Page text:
The U.S. Supreme Court will hear oral arguments Monday in a New York City gun case that the justices could toss out because there no longer is an issue on the table for them to decide. Or they could lurch to the other extreme and hold that the 2nd Amendment confers a personal right to carry a firearm in public. For once, we hope the court takes the easy way out and drops the case rather than giving the 5-4 conservative majority a chance to dangerously expand the scope of the 2nd Amendment.
At issue is a New York City restriction that barred people who owned a handgun under a “premises license” from taking the gun from their home (or business) unless they carried it unloaded and unlocked to any of seven firing ranges within the city. That meant they could not carry a legally owned weapon out of the city for practice at ranges, to be used in shooting competitions, or to accompany the owner to a second home to be used for self-protection there.
The city argued that it had a broad interest in preserving public safety by ensuring firearms licensed for use in the home stayed there. While we sympathize with the goal of keeping firearms off the streets, the means that New York City concocted were ill-conceived and restrictive to the point of silliness. Regrettably, but predictably, that restriction drew a challenge by gun-rights advocates.
A federal district court judge and the 2nd Circuit Court of Appeals ruled for the city. The plaintiffs appealed to the Supreme Court in hopes of persuading the justices to expand the court’s 2008 decision in District of Columbia vs. Heller and recognize an individual right to carry a firearm for self-protection in public. The high court took the case in January; seeing the danger ahead, the city and state of New York subsequently changed the restrictions to let gun owners carry their weapons — still locked and unloaded — out of the city. The city then asked the Supreme Court to drop the case.
The court demurred, so Monday’s arguments will be about whether the court should even consider the case — technically, whether New York’s rescission of the restrictions made the issue moot — and if it should, whether the ban conflicts with the 2nd Amendment, the Commerce Clause and the right to travel.
The latter issues hang on arcane points. New York argues, for instance, that its restriction didn’t interfere with anyone’s right to travel. It just barred travelers from taking the gun licensed to their home or office with them. The city’s lawyers also assert that restricting the ability to transport guns met a legitimate government concern: maintaining public safety and reducing the presence of guns on streets.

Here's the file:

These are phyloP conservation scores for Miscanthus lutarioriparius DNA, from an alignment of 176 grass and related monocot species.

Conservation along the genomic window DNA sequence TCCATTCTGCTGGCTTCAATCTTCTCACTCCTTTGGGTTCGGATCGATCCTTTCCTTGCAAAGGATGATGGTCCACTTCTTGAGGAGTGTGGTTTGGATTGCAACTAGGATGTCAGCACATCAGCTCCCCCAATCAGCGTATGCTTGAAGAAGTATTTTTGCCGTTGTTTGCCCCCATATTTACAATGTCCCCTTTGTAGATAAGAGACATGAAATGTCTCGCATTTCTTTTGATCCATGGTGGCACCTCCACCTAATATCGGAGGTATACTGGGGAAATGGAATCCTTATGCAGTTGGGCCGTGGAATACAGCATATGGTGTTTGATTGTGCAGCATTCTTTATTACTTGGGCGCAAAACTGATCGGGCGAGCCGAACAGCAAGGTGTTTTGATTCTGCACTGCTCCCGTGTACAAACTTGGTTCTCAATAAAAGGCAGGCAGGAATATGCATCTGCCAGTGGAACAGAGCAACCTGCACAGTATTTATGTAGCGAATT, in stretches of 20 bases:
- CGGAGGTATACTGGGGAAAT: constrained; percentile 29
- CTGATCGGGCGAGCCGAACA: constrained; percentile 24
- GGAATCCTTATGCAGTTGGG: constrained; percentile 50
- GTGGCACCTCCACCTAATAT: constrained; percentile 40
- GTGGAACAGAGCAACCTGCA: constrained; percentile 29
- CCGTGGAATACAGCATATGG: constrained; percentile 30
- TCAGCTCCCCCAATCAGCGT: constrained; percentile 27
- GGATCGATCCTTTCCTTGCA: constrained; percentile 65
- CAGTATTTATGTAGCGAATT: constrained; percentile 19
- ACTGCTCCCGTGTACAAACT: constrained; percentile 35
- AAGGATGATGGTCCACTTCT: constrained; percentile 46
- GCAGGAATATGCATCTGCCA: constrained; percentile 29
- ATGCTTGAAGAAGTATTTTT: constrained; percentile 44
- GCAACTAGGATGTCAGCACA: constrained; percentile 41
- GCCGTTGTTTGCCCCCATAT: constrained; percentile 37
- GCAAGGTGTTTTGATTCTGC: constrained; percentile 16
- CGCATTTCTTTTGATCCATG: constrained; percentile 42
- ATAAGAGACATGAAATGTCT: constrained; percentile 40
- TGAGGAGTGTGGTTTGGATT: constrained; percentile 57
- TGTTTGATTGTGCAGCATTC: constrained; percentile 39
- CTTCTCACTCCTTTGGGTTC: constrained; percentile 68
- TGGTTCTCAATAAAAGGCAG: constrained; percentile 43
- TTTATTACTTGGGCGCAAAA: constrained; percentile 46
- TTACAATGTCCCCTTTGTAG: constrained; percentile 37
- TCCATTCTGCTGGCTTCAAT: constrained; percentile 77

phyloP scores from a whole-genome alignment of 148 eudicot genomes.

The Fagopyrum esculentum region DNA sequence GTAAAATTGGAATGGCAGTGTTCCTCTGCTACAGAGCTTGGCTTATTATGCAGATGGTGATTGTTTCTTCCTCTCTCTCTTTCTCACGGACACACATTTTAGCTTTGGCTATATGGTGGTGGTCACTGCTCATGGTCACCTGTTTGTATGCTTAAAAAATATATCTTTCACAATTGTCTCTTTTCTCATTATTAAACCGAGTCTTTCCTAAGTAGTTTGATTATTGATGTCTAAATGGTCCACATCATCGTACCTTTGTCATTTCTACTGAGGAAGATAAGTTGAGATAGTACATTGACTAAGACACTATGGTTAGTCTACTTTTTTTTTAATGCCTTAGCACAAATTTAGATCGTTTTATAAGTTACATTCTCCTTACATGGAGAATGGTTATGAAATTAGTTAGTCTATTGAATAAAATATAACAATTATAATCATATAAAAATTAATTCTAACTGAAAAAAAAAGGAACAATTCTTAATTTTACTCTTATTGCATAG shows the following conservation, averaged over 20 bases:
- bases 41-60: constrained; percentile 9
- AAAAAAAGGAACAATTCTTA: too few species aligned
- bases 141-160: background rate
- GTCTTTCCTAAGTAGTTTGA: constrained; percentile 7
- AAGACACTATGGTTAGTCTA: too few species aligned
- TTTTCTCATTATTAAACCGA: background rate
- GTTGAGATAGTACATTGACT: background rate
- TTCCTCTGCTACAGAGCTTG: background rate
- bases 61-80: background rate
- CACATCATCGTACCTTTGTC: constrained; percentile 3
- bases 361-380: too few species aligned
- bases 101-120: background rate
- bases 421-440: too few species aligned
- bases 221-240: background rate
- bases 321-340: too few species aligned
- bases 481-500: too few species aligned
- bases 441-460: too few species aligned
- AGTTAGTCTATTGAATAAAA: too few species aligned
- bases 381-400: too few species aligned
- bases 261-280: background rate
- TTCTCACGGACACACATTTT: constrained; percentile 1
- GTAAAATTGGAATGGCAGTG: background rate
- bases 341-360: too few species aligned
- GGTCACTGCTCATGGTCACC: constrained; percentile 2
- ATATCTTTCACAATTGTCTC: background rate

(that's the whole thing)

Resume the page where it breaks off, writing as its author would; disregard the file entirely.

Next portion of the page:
The more significant issue is the 2nd Amendment. The court could — and often does — issue narrow rulings in cases before it. But the fear among gun control advocates is that the conservative majority will use this case to rule that the 2nd Amendment right to bear arms for self-protection need not be limited to one’s residence.
We disagree at a fundamental level with the Heller decision, which upended decades of jurisprudence that the 2nd Amendment conferred a right for Americans to keep arms collectively — in militias, for instance. In Heller’s 5-4 majority opinion written by Justice Antonin Scalia, the court ruled that “there seems to us no doubt, on the basis of both text and history, that the 2nd Amendment conferred an individual right to keep and bear arms.” And, the court ruled, the right to self-defense has a long history. But it also said that the government has a legitimate interest in reasonable regulations governing who can buy and carry guns, and restricting them from sensitive locations.
But where and how can that right to own a gun for self-defense be exercised? And does carrying a firearm in public add to one’s ability to fend off a bad guy? It seems not, judging by studies that find increased gun violence in states that have right-to-carry laws. A more heavily armed America, with people carrying firearms everywhere they go, is not a safer America. Unfortunately, the conservative majority on the court, with its reliance on its own perceptions of the Founders’ original intent, could subordinate public safety to whatever individual right it believes the 2nd Amendment confers. It would be much better for the court to decide that since the New York City restrictions have gone away, so, too, should this case.